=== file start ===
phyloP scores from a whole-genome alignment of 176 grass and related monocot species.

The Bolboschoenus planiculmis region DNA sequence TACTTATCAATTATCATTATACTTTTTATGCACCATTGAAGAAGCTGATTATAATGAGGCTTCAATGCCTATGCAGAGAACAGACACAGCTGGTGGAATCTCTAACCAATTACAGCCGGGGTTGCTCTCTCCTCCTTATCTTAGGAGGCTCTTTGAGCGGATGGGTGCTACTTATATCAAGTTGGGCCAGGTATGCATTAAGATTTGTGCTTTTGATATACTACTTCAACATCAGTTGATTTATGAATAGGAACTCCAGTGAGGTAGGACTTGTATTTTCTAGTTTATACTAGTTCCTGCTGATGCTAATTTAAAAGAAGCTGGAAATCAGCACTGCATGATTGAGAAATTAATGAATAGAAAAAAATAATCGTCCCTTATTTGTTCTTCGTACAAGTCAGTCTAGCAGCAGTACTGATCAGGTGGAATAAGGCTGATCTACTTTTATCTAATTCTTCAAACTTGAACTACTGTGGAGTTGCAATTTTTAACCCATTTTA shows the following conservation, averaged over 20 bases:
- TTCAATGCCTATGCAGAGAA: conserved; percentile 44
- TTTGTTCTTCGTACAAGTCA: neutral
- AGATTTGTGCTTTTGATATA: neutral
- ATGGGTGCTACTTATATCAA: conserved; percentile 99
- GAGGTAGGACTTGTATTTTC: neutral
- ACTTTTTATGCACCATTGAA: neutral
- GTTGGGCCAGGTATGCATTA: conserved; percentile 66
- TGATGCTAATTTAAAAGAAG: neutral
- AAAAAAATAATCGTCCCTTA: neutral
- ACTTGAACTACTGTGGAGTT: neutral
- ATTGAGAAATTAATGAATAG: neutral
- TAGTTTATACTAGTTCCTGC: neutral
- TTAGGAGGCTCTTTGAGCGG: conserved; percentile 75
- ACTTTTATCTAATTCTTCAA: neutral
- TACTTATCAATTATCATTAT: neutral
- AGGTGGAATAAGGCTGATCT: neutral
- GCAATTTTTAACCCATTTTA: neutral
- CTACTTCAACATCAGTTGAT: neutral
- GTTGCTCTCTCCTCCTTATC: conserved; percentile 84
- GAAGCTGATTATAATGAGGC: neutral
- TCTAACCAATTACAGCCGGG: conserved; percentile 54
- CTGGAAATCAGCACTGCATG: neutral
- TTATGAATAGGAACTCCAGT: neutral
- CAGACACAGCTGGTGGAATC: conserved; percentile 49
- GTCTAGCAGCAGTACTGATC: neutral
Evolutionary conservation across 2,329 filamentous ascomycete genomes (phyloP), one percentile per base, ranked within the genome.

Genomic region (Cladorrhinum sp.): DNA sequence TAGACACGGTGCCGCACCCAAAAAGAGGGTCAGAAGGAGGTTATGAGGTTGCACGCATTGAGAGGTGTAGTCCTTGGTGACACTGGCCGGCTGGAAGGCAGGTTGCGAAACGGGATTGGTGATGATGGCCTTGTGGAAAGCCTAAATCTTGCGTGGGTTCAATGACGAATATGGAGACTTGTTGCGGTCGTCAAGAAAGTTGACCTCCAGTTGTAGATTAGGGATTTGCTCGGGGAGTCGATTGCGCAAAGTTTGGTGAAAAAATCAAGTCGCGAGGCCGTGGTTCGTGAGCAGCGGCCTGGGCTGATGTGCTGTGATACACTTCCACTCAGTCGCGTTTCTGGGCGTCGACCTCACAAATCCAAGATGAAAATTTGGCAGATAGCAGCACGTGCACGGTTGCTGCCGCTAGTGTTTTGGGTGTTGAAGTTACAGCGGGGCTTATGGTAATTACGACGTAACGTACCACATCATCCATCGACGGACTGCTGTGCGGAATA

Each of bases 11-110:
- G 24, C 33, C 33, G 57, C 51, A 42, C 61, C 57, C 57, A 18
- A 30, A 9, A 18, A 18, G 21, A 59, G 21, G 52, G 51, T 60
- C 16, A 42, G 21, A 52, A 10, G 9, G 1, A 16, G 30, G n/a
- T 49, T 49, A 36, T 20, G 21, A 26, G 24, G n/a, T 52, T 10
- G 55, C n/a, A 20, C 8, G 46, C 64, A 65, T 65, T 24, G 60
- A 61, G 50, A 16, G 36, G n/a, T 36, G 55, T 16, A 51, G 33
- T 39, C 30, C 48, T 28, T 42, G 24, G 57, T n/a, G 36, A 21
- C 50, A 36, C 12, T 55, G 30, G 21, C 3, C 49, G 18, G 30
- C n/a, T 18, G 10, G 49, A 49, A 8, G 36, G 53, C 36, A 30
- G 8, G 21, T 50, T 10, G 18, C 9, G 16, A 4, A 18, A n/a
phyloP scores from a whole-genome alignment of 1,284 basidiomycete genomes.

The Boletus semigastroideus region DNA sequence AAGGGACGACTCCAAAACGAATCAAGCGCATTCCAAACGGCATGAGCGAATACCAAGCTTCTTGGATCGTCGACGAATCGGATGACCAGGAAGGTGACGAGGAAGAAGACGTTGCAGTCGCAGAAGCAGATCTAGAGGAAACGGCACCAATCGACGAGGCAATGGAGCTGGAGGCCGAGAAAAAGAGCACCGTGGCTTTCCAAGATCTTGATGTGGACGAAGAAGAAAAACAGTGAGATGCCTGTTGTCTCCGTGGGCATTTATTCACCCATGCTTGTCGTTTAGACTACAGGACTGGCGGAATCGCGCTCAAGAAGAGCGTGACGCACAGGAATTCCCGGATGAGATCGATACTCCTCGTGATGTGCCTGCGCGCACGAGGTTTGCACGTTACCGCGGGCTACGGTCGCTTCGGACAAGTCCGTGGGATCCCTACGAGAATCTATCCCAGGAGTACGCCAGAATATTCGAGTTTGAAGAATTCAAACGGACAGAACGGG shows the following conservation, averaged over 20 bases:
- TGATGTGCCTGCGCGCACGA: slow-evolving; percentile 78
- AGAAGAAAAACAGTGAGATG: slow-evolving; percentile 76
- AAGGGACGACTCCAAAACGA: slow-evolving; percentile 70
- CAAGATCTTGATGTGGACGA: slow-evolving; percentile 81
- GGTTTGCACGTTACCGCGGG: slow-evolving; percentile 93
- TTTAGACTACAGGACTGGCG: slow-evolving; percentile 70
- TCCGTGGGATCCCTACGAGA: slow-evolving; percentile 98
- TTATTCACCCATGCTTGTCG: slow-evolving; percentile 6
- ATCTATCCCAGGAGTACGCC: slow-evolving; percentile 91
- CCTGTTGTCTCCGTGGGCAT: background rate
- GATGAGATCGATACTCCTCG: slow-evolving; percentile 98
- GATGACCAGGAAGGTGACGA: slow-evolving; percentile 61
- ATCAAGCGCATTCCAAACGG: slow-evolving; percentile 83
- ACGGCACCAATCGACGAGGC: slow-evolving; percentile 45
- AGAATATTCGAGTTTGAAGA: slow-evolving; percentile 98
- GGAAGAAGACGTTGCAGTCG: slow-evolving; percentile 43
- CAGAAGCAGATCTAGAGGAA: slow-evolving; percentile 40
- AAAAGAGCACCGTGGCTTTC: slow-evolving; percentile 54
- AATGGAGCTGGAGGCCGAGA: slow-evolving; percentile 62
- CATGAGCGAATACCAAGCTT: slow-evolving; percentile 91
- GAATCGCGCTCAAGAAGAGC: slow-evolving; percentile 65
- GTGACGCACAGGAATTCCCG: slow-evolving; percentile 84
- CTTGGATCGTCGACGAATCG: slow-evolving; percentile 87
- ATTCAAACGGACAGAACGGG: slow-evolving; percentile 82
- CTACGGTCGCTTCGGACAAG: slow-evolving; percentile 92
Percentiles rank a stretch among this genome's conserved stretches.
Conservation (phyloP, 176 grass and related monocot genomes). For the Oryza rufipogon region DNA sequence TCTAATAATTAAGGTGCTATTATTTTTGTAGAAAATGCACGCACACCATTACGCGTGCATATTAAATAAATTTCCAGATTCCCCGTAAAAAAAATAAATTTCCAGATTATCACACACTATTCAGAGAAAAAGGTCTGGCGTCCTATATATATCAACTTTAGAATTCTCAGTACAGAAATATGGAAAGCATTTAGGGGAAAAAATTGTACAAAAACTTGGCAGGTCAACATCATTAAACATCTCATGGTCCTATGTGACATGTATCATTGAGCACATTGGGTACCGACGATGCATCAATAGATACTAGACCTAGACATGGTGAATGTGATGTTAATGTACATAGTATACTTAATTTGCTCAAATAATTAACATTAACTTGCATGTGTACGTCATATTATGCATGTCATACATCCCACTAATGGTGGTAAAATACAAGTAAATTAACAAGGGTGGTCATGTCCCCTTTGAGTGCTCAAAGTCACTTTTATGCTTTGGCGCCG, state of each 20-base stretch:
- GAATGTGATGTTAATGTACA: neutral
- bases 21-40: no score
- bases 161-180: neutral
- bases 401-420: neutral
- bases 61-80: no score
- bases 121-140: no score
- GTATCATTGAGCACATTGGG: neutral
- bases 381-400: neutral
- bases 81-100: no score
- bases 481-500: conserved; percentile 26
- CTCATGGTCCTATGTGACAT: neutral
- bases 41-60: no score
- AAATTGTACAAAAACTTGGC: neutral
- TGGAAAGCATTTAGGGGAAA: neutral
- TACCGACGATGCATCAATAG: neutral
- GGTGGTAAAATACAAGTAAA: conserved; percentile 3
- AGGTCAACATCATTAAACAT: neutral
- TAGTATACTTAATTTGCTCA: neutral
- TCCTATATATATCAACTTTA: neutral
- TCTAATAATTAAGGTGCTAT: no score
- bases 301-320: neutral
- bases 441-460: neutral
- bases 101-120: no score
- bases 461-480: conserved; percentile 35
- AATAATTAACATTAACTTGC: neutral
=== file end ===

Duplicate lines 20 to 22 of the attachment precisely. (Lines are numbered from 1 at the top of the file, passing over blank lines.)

- CTACTTCAACATCAGTTGAT: neutral
- GTTGCTCTCTCCTCCTTATC: conserved; percentile 84
- GAAGCTGATTATAATGAGGC: neutral